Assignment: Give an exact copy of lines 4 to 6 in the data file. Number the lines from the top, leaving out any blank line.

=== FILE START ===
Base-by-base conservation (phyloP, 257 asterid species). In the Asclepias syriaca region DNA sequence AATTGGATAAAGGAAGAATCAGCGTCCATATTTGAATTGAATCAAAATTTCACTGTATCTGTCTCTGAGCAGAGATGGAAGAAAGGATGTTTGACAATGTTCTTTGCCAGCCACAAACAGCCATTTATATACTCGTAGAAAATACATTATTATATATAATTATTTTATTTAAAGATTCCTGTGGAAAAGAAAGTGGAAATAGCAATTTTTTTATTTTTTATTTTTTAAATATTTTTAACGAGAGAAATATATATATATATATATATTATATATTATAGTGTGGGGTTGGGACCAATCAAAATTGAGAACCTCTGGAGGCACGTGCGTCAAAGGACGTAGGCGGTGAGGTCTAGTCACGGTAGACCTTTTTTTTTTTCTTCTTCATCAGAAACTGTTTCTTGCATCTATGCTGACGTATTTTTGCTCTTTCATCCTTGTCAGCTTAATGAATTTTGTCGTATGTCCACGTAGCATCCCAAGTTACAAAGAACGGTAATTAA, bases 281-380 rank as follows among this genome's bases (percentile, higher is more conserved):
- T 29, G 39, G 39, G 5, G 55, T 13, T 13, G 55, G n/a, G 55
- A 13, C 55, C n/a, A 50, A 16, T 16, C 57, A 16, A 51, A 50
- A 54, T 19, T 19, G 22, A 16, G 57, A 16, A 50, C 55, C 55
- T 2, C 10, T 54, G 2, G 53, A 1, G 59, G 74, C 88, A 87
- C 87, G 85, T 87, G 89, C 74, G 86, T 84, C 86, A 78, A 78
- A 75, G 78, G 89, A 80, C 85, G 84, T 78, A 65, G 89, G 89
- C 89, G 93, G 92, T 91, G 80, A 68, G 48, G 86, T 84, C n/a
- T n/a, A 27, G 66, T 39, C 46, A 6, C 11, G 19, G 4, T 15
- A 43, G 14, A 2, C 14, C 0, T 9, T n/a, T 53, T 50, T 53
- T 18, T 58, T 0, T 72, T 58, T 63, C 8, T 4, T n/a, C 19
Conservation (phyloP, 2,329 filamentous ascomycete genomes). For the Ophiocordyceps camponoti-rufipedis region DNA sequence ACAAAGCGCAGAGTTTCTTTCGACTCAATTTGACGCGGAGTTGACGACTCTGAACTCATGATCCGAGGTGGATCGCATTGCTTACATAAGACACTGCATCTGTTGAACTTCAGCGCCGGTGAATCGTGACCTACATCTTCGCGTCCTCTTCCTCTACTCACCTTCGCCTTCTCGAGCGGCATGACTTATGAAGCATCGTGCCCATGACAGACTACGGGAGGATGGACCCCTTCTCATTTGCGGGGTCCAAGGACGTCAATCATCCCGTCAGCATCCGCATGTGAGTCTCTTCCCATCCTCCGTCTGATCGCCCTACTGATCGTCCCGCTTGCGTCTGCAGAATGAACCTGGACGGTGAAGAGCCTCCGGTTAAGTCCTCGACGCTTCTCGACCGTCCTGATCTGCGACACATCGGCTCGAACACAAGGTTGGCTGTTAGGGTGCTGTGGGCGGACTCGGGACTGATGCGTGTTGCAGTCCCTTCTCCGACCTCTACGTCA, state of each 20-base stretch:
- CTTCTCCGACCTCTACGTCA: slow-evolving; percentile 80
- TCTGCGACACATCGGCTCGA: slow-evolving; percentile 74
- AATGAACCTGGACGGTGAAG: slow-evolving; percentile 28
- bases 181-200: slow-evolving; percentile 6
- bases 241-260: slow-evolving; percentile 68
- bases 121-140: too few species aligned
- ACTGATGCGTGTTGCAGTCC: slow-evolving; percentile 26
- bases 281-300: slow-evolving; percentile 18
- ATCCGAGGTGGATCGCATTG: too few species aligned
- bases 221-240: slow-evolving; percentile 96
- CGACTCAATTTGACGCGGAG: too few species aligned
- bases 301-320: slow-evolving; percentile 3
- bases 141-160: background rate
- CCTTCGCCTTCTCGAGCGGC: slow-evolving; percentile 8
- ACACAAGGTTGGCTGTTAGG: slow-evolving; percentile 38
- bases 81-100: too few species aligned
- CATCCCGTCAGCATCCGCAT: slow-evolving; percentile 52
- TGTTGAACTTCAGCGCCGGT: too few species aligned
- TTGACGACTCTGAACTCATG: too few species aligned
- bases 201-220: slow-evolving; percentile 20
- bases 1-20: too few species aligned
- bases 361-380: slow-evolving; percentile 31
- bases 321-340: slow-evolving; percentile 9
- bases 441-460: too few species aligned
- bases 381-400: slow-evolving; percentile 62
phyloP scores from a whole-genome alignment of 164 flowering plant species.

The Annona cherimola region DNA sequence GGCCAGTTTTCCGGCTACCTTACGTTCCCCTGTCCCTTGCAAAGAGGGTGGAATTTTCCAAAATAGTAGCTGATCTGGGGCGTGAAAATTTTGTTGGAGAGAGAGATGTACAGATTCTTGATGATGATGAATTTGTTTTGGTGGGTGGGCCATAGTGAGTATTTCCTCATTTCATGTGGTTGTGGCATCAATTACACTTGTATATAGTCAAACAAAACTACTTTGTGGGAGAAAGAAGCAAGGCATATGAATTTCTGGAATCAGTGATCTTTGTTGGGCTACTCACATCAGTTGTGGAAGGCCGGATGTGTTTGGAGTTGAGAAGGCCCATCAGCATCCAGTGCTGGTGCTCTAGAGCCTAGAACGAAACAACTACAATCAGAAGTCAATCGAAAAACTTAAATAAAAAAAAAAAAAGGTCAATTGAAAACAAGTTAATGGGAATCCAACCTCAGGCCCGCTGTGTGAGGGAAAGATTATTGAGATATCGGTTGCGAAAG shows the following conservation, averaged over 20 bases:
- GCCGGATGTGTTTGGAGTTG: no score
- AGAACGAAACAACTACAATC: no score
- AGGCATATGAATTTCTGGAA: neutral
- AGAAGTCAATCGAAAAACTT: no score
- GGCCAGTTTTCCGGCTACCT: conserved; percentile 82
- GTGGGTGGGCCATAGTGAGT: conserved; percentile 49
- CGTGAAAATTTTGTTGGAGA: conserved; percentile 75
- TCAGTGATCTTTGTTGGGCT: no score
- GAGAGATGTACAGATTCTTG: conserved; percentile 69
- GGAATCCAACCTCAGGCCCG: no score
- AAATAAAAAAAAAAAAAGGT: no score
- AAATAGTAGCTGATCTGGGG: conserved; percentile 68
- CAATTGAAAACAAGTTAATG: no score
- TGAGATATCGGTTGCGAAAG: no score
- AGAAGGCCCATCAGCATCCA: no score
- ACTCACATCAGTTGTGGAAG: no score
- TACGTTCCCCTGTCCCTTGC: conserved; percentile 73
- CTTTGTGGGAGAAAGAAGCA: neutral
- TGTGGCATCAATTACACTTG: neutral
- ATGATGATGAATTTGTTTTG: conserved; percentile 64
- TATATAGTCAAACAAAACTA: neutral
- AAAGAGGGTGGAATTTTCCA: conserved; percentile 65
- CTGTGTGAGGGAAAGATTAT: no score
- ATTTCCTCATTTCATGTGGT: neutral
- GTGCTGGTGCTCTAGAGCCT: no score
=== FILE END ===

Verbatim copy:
- A 54, T 19, T 19, G 22, A 16, G 57, A 16, A 50, C 55, C 55
- T 2, C 10, T 54, G 2, G 53, A 1, G 59, G 74, C 88, A 87
- C 87, G 85, T 87, G 89, C 74, G 86, T 84, C 86, A 78, A 78